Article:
DuPont, Ag Processing Expand Plenish High Oleic Soybeans

Kelly MarshallAgribusiness, Dupont Pioneer, Soybeans

plenishDuPont Pioneer and Ag Processing Inc (AGP) are now offering production contracts for Pioneer’s Plenish high oleic soybeans for 2016 in Nebraska.  The Plenish soybean has 0 grams of trans fat and 20 percent less saturated fat than the typical soybean.   It was developed with Pioneer’s elite T-series genetics and is approved for nearly all key U.S. soybean export markets.  The new agreement expands the presence of Plenish soybeans, insuring health conscious consumers will have access to the product.

“AGP is excited to bring this value-added opportunity to area soybean farmers to help improve their return per acre, and to develop the first Plenish® high oleic soybean production footprint west of the Mississippi,” said Mark Sandeen, AGP vice president of Processing and Marketing. “The improved fry-life and shelf-life characteristics that Plenish® high oleic soybean oil brings to food industry applications, along with the product’s nutrition benefits, will help build long-term soybean demand. It’s a win-win for all stakeholders in the soybean industry, from farmers to consumers.”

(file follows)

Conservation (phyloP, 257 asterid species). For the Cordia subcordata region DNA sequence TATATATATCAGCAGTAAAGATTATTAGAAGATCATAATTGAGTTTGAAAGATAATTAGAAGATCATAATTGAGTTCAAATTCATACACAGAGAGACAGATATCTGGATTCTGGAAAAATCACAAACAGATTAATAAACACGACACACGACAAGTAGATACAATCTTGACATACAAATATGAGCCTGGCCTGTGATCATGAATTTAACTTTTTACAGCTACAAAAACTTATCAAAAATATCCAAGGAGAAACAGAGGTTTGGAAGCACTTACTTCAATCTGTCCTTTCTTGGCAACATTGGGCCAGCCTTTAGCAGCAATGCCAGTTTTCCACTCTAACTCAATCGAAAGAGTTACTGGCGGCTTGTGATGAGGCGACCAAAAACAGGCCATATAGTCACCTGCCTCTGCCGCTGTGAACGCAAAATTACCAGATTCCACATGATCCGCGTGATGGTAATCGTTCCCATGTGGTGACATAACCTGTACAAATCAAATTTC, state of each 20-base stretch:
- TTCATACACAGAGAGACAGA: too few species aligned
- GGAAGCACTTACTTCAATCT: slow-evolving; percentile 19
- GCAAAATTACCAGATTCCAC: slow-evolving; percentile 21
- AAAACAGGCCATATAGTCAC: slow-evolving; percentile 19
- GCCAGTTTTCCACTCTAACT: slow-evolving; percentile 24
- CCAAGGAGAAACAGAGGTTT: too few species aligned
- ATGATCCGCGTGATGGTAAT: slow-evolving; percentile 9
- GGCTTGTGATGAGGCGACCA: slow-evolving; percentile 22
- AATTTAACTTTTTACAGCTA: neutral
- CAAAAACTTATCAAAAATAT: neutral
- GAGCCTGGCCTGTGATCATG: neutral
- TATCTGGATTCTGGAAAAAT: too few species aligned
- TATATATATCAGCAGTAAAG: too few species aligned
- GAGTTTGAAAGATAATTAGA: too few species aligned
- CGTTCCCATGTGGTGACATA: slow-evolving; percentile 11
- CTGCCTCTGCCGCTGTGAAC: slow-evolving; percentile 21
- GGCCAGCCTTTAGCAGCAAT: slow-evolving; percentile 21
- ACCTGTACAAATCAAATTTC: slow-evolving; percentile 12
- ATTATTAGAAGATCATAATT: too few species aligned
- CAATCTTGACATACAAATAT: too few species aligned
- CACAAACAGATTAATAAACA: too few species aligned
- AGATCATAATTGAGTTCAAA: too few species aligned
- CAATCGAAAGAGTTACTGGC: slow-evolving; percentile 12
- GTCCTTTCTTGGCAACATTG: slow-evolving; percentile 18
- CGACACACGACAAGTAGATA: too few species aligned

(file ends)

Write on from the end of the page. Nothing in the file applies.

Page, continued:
AGP will contract with growers around its Hastings, Neb., soybean processing plant and refinery to produce Pioneer® brand soybeans with the Plenish® high oleic trait for the 2016 growing season. Farmers will receive a $.50 per bushel incentive for producing and storing the beans, or a $.40 per bushel premium for a harvest delivery contract.

“Plenish® high oleic soybean seed products from DuPont Pioneer have outstanding yield and agronomic performance in the field, which is why we’re pleased to work with AGP in bringing this new opportunity to Nebraska growers,” said Mark Deterding, DuPont Pioneer director for the Western Business Unit. “For our farmer-customers, this contract program is an important step in expanding soybean market demand and increasing the return per acre today and longer term.”

Plenish high oleic soybean oils is a great example of what biotechnology can do for consumers.  The fatty acid profile offers a sustainable, U.S. grown, trans-fat alternative.  The oils has a longer fry life for restaurants, as well as less polymerized oil build up on cooking equipment.  It also provides a longer shelf life and eliminates the need for artificial preservatives.